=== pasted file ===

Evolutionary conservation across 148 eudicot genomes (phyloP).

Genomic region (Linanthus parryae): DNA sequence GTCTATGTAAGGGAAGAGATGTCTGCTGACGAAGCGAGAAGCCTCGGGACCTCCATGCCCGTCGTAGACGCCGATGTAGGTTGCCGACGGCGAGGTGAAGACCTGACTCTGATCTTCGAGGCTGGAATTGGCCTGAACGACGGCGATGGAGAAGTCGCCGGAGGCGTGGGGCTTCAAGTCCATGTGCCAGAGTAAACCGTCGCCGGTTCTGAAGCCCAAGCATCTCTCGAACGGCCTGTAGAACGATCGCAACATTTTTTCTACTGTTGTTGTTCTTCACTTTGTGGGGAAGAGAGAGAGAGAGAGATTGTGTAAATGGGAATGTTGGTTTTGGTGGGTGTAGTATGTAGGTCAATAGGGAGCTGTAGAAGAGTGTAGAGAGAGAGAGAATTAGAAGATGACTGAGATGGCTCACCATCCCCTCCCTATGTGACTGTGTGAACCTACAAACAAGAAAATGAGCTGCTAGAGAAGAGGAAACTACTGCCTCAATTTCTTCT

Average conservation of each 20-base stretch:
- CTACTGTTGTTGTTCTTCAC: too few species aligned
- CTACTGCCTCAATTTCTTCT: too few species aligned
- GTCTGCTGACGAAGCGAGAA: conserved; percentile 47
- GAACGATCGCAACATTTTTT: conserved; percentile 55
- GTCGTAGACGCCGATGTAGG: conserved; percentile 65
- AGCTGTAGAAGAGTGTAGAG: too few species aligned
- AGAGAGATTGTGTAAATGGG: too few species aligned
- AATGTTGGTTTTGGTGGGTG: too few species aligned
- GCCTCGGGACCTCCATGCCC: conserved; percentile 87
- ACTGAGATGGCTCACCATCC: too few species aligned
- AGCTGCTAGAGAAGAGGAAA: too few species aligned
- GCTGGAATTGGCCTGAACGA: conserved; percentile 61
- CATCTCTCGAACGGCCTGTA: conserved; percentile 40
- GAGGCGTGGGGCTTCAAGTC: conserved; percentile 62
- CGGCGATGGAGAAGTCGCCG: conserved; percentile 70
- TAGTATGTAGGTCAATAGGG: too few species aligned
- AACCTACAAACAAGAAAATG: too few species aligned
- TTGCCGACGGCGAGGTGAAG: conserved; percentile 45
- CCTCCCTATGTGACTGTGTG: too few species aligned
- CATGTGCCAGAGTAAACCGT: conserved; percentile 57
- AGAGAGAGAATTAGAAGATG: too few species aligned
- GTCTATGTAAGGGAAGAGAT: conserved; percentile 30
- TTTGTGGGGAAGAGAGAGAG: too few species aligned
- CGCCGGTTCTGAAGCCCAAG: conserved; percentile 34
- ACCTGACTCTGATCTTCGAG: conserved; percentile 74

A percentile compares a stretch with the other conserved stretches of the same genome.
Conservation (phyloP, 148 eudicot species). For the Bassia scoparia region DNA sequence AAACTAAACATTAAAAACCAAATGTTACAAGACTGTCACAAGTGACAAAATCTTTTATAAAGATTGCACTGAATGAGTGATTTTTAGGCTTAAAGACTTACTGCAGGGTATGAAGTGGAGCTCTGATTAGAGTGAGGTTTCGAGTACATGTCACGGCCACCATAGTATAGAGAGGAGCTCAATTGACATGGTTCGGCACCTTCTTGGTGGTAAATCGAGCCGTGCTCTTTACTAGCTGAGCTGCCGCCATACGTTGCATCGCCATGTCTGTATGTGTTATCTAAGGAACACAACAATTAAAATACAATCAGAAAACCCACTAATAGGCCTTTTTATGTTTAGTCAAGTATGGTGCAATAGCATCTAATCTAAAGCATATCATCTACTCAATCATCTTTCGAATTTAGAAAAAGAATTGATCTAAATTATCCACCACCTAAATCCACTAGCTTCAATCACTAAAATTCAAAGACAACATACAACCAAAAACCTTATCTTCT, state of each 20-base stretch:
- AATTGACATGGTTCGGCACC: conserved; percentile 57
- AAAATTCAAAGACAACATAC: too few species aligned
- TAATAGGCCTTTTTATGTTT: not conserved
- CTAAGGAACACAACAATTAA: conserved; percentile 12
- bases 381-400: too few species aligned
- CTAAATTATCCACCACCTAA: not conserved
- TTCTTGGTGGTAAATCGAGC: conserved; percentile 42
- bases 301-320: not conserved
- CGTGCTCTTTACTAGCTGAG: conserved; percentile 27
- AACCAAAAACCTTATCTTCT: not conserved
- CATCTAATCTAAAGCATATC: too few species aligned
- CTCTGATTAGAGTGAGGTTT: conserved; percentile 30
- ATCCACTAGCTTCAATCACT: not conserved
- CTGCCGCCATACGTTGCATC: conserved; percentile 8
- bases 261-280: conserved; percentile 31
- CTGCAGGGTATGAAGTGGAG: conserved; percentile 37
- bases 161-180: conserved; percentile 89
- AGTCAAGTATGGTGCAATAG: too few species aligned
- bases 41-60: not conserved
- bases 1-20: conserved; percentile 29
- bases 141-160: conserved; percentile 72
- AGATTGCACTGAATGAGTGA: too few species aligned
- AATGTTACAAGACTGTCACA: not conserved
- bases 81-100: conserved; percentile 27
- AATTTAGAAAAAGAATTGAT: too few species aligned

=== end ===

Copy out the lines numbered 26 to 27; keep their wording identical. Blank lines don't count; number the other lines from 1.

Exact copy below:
- TTTGTGGGGAAGAGAGAGAG: too few species aligned
- CGCCGGTTCTGAAGCCCAAG: conserved; percentile 34